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New Project to Improve Infant and Young Child Nutrition in Asia and the Pacific Region Kicks Off

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Participants at the first coordination meeting, Vienna, 14-17 May 2018. (Photo: IAEA).

A new four year project to help countries in the Asia and the Pacific region to use stable isotopes to understand the growth, body composition and energy requirements of infants and young children aged 6 to 24 months has kicked off in Vienna. The project[1] involves 17 countries, and is the largest IAEA nutrition project undertaken in the region so far. The goal of the project is to enable stakeholders to understand the double burden of malnutrition in the Asia and the Pacific region.

The double burden of malnutrition (DBM) refers to the coexistence of undernutrition alongside overweight and obesity, within individuals, households and populations, and across the entire lifespan. DBM is an emerging challenge for low and middle-income countries in the Asia and the Pacific region. According to the latest figures from UNICEF, WHO and the World Bank Group[2], the region has the most alarming malnutrition rates for children under 5 years of age, with 56% of the world’s stunted children, 46% of the world’s overweight children and 69% of the world’s wasted children.

There is a wide variation in the forms, magnitudes and severity of malnutrition in young children across the different countries of the Asia and the Pacific region, and the new project aims to build capacity in participating countries to use stable isotopes to explore regional variations in growth, body composition and energy expenditure. Malnutrition in the early years of life has lifelong implications, affecting educational achievement, increasing the risk of non-communicable disease, and damaging quality of life. “Data gathered on body composition and energy requirements specific to infants of the region will be used to inform early life intervention programmes and guide regional infant feeding recommendations” said Alexia Alford, Nutrition Specialist of the Nutritional and Health-Related Environmental Studies Section at the IAEA.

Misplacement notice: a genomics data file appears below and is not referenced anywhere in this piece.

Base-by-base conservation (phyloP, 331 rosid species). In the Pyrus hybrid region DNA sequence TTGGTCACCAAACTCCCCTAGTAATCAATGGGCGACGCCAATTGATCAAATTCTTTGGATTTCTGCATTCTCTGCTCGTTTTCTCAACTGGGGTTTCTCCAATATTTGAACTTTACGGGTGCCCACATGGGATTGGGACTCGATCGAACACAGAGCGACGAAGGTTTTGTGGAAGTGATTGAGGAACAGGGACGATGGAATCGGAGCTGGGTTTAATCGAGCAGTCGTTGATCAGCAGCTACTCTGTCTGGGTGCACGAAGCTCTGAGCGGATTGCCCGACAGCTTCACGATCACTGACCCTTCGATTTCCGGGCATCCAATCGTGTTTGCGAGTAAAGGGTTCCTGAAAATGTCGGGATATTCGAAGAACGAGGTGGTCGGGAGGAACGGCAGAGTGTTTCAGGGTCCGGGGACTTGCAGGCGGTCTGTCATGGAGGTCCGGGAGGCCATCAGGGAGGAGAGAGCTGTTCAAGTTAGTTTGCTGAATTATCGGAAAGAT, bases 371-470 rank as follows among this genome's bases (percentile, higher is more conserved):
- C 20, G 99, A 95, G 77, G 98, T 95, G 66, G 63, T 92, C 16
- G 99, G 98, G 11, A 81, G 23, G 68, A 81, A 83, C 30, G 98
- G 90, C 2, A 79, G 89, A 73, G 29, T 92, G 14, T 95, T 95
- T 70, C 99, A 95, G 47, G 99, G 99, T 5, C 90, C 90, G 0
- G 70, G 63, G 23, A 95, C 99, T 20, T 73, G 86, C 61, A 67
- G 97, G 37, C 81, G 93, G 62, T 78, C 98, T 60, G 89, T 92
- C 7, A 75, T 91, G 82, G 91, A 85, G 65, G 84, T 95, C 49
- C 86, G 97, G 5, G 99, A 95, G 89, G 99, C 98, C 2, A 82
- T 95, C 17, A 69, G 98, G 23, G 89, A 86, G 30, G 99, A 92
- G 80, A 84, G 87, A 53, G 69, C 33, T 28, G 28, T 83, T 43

The first coordination meeting for the new project was held in Vienna from 14 to 17 May 2018. Participants from Bahrain, Bangladesh, China Indonesia, Laos, Lebanon, Malaysia, Mongolia, Myanmar, Nepal, Pakistan, Philippines, Sri Lanka, Syria, Thailand and Vietnam presented an overview of the demographic changes in their countries with respect to infant and childhood nutrition, available data on the existence of infant malnutrition, prevention mechanisms, and existing interventions and public health programmes (for example, programmes to promote breastfeeding)

At the meeting, the participants agreed on an action plan that would enable stakeholders in the region to better understand and address the double burden of malnutrition. The eventual project outcomes will lead to greater insight into the factors and risks associated with childhood nutritional health and will help governments to develop effective interventions and policies specifically targeted at preventing DBM in the region.

DBM will be also addressed during the upcoming International Symposium on Understanding the Double Burden of Malnutrition for Effective Interventions, which will take place 10 to 13 December 2018 in Vienna.

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[1] RAS6092, ‘Using Stable Isotope Techniques to Monitor Situations and Interventions for Promoting Infant and Young Child Nutrition - Phase II’

[2] UNICEF/WHO/World Bank Joint Child Malnutrition Estimates – 2018 edition https://data.unicef.org/resources/jme/

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